Where counts live

Hello all, it has been a while. I have been using my time over the past few weeks to write some new articles and I know full well I have neglected you all a bit.

I am going to tell you about a building I know very well, inside and out, in my hometown of Leiden: the Gravensteen.

Graven means Counts, and Steen was used to indicate a place where law was practised . I know this building so well because it used to be home to the International office of Leiden university and yes, I used to work there. When my persona Ava is parked somewhere safe, my regular mundane person has to work for a living, right? 🙂 And so, this old building was my office, back in 2006.

Gravensteen, Leiden, photo Wikipedia

The Gravensteen was built at the beginning of the 12th century. First, it was used as a safe house for the Counts of Holland, who used a local manor as one of their residences frequently. Later it became the local prison. The square tower dates (in all probability) from the 13th century, making it the oldest surviving part of the building.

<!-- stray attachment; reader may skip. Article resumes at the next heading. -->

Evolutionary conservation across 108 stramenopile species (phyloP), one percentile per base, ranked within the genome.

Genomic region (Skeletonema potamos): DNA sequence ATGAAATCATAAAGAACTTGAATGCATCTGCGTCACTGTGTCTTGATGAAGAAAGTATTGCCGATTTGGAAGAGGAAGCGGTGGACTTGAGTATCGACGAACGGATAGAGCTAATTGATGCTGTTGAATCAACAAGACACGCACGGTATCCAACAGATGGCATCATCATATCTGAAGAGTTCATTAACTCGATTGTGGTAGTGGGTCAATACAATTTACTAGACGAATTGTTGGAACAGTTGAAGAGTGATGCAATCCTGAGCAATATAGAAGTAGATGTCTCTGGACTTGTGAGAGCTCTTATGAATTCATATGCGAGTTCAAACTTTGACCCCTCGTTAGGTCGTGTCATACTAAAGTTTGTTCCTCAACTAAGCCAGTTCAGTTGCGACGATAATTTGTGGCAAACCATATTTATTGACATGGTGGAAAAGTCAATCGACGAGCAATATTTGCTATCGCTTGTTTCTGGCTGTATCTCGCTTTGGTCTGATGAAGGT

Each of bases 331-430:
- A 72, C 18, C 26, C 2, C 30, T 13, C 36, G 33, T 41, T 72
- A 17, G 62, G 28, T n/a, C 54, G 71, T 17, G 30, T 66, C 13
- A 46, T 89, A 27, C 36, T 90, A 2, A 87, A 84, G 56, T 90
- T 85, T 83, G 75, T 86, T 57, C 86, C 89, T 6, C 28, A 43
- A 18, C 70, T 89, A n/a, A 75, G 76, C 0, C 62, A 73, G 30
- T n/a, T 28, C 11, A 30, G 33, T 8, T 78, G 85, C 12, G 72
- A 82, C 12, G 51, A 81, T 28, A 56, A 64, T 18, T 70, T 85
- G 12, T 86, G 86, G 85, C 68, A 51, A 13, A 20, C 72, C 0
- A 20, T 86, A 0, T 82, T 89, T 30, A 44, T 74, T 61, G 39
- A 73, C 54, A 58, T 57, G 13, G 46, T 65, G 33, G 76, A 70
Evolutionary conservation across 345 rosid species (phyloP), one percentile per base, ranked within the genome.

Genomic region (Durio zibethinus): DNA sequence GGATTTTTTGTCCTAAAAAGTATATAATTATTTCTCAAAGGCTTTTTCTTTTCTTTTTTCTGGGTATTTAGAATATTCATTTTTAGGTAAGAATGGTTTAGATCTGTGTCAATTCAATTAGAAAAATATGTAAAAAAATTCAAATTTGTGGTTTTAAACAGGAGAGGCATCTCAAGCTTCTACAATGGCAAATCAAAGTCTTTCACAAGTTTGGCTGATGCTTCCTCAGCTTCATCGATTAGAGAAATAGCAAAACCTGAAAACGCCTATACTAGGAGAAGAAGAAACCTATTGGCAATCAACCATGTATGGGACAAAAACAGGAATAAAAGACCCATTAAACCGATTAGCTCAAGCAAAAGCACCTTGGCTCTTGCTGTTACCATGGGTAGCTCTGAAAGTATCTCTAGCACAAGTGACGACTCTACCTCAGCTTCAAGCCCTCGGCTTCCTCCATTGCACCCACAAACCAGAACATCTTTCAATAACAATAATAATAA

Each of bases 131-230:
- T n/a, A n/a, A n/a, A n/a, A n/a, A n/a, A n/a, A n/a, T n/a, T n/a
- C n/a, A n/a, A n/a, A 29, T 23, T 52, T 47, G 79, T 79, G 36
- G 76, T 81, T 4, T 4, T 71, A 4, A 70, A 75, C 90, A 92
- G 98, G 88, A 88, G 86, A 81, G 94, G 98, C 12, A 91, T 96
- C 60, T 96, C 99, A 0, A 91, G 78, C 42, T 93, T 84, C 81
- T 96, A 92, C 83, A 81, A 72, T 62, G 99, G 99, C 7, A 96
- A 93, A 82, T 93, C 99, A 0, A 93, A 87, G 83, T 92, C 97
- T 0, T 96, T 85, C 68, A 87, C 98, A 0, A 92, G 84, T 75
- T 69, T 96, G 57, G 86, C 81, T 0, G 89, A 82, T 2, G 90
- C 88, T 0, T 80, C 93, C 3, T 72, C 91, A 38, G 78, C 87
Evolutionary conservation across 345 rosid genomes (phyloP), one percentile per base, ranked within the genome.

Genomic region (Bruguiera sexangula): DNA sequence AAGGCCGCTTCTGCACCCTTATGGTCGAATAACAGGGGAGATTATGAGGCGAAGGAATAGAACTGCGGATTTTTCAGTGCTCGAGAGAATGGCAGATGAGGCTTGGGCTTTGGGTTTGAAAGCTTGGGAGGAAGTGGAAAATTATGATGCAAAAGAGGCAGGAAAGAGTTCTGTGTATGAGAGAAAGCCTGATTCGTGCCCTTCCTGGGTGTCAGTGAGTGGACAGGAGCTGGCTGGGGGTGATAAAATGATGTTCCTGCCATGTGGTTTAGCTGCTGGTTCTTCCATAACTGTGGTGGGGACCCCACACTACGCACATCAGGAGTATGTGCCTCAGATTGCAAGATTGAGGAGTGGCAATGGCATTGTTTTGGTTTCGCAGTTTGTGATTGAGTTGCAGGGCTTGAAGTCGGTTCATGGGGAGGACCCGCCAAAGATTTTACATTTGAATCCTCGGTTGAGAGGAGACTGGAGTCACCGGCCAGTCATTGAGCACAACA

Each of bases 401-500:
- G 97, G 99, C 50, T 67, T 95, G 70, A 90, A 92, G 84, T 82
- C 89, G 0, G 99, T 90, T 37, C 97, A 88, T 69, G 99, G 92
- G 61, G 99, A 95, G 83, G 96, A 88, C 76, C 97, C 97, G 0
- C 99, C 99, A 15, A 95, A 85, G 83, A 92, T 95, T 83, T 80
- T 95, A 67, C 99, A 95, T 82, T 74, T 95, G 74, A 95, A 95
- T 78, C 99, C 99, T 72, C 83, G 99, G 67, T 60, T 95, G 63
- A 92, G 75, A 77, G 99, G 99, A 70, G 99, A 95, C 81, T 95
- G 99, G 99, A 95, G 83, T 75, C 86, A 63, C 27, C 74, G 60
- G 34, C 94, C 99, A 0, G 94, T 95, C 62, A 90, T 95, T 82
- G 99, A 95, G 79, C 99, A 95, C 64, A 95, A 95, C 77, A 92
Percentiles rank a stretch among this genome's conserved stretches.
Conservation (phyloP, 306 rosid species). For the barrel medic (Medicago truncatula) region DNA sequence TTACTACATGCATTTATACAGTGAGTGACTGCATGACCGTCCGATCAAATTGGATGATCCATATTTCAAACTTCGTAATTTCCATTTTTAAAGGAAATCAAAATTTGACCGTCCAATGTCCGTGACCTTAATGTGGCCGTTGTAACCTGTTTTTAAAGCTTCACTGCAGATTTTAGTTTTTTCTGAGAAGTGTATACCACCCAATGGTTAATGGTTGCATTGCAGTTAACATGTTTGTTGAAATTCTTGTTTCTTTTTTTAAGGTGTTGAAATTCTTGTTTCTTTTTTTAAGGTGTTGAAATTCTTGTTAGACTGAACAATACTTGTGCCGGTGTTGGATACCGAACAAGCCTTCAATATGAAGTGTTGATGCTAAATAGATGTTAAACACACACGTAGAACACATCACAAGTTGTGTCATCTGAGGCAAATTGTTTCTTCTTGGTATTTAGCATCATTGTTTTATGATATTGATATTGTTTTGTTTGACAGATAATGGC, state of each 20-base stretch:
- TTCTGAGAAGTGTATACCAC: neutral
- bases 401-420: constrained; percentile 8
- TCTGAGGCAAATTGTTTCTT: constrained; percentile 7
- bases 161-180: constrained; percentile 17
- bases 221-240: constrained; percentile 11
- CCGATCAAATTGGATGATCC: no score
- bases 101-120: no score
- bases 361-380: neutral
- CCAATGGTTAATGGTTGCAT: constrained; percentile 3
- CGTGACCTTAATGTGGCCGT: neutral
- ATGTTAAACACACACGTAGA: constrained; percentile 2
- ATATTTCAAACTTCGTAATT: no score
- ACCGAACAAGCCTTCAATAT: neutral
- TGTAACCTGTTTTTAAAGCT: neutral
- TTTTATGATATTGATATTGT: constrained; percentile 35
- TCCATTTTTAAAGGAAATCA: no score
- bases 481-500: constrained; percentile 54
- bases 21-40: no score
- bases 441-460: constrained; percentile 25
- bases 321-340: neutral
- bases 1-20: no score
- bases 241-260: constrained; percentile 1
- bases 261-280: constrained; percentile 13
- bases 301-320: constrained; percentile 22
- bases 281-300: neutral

It is by far the most beautiful building I ever worked in.

In 1556, the prison cells you see in the gallery were added to the building. Punishments were a public event, as you might know. The culprit would be tied to the pole you see below and would receive a flogging as a sentence. After this, no doubt many a rotten egg followed by the enthusiastic crowd…

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